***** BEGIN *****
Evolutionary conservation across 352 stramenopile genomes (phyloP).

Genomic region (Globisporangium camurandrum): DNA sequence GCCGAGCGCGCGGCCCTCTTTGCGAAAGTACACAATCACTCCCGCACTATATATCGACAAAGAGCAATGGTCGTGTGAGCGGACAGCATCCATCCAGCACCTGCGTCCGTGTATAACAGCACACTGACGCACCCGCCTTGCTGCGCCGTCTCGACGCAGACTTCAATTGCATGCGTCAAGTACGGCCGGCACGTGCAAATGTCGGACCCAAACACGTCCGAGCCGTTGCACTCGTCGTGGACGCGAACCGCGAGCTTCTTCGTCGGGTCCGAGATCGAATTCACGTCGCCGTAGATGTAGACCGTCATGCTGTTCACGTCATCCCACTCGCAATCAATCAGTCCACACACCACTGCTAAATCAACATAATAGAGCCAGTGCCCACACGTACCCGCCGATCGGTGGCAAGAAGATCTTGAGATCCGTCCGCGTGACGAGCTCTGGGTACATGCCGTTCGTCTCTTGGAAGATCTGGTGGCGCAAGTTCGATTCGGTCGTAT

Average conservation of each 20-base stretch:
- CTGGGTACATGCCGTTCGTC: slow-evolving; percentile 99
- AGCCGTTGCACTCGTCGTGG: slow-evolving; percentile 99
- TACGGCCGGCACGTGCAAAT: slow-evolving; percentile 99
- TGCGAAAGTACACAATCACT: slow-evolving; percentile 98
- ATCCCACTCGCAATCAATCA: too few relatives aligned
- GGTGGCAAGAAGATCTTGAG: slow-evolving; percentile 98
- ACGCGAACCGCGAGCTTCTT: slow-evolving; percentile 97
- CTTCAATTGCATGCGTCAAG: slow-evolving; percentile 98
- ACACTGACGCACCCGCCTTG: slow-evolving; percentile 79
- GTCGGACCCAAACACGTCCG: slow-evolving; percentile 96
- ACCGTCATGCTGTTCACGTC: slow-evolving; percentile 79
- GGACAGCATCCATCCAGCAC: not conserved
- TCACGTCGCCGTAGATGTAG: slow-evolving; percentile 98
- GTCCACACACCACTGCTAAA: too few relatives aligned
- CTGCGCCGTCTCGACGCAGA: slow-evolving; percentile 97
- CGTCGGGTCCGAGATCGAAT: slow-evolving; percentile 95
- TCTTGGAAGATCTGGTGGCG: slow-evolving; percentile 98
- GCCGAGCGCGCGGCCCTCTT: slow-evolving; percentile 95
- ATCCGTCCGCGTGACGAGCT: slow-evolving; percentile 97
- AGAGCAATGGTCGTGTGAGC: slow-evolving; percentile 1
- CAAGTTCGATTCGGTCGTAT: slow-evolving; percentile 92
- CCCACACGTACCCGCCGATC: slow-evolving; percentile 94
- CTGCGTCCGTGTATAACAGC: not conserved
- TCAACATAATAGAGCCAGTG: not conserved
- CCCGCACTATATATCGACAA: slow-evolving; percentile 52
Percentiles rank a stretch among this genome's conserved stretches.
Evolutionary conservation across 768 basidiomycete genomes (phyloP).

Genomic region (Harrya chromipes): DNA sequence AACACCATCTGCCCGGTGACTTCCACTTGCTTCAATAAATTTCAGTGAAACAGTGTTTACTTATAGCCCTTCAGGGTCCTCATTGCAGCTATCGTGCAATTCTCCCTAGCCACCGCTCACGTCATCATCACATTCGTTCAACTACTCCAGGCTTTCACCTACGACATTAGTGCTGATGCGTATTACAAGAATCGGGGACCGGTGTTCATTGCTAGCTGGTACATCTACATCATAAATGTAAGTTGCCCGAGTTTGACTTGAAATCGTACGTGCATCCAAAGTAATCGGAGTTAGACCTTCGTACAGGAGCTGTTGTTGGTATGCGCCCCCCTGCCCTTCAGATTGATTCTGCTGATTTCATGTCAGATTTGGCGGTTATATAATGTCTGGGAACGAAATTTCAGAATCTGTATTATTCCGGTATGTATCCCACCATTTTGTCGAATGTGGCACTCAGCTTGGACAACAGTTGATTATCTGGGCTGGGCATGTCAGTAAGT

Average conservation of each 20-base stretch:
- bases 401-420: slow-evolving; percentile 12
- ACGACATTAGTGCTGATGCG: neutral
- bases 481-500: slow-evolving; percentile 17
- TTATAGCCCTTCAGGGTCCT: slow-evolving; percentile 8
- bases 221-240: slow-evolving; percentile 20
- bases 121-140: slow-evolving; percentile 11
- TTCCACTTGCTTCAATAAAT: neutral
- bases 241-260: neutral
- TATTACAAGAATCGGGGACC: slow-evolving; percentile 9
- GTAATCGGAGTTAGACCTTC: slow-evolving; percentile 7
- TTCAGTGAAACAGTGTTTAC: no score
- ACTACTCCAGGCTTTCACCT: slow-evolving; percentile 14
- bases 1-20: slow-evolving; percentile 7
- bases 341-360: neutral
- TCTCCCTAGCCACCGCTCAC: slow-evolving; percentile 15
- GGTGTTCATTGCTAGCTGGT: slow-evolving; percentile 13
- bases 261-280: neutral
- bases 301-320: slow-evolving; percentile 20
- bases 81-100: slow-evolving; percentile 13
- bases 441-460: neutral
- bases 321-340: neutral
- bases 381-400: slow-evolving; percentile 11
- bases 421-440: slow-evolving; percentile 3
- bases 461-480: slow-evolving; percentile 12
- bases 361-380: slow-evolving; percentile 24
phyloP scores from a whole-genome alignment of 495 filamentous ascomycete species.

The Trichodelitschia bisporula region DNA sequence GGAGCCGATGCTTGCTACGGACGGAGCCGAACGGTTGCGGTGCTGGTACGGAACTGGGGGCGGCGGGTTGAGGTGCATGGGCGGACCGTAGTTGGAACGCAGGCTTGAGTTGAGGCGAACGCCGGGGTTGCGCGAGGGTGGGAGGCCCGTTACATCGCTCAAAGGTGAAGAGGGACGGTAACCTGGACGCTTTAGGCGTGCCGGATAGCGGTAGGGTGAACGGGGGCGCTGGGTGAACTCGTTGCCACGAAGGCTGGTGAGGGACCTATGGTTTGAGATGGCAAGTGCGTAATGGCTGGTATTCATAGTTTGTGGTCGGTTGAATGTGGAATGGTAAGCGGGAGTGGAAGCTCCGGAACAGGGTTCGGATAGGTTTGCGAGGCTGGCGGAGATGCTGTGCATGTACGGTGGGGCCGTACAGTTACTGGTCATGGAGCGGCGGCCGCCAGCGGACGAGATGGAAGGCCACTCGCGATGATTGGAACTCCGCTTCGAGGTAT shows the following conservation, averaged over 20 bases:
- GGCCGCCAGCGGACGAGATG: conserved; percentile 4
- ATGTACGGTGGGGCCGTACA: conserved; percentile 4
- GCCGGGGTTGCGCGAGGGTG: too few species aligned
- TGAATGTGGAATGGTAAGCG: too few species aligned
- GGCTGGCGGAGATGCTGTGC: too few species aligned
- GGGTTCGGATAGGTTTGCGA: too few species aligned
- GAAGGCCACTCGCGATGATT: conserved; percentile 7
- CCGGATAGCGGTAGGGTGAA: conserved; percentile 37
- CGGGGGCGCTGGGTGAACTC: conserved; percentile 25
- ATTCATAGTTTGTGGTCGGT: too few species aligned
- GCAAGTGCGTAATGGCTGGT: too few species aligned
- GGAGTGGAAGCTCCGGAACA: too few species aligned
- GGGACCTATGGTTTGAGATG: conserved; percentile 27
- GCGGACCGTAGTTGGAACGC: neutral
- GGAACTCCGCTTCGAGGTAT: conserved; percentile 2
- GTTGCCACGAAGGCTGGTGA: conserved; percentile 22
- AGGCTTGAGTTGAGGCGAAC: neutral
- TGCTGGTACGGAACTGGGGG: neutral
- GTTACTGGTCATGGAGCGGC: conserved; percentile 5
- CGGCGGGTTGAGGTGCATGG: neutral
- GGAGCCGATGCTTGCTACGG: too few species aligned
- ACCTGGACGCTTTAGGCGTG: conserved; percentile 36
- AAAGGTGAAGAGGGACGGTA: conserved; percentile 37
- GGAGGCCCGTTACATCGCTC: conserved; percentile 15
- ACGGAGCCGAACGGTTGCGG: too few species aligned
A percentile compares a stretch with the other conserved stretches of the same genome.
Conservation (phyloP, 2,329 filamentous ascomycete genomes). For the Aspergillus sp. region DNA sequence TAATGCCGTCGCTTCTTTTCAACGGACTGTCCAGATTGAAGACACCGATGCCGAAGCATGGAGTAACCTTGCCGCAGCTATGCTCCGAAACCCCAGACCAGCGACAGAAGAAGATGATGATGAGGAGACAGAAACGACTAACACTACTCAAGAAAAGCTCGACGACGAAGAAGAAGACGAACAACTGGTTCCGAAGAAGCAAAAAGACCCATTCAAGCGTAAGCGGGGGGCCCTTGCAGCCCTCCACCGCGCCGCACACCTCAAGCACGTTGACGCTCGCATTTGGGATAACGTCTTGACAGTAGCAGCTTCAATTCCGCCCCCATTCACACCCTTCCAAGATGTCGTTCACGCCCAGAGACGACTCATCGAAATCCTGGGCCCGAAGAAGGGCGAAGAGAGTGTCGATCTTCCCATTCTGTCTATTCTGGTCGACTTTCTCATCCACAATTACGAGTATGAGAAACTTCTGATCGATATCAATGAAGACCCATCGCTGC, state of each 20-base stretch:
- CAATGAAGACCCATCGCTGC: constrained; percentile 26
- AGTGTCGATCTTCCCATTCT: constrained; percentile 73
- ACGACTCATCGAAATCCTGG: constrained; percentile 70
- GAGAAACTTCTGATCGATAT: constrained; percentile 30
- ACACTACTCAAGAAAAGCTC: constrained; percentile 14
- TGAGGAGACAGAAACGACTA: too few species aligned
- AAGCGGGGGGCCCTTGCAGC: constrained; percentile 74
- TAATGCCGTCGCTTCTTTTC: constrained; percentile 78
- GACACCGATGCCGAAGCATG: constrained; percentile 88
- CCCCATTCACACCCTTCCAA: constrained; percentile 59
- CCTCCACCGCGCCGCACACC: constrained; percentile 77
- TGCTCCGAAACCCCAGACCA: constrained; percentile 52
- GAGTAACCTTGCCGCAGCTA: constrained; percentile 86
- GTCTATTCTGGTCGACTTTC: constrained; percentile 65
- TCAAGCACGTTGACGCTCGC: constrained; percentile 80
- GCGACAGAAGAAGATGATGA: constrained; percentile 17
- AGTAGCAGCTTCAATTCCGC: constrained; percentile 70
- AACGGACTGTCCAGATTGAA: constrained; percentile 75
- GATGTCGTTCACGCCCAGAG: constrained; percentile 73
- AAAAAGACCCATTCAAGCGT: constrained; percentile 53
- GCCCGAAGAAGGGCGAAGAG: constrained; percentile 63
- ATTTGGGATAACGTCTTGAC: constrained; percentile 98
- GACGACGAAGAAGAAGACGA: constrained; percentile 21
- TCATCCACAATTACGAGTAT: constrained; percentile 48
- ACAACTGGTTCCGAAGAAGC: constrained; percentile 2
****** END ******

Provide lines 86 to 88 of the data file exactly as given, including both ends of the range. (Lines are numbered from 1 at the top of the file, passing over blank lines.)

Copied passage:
Conservation (phyloP, 2,329 filamentous ascomycete genomes). For the Aspergillus sp. region DNA sequence TAATGCCGTCGCTTCTTTTCAACGGACTGTCCAGATTGAAGACACCGATGCCGAAGCATGGAGTAACCTTGCCGCAGCTATGCTCCGAAACCCCAGACCAGCGACAGAAGAAGATGATGATGAGGAGACAGAAACGACTAACACTACTCAAGAAAAGCTCGACGACGAAGAAGAAGACGAACAACTGGTTCCGAAGAAGCAAAAAGACCCATTCAAGCGTAAGCGGGGGGCCCTTGCAGCCCTCCACCGCGCCGCACACCTCAAGCACGTTGACGCTCGCATTTGGGATAACGTCTTGACAGTAGCAGCTTCAATTCCGCCCCCATTCACACCCTTCCAAGATGTCGTTCACGCCCAGAGACGACTCATCGAAATCCTGGGCCCGAAGAAGGGCGAAGAGAGTGTCGATCTTCCCATTCTGTCTATTCTGGTCGACTTTCTCATCCACAATTACGAGTATGAGAAACTTCTGATCGATATCAATGAAGACCCATCGCTGC, state of each 20-base stretch:
- CAATGAAGACCCATCGCTGC: constrained; percentile 26
- AGTGTCGATCTTCCCATTCT: constrained; percentile 73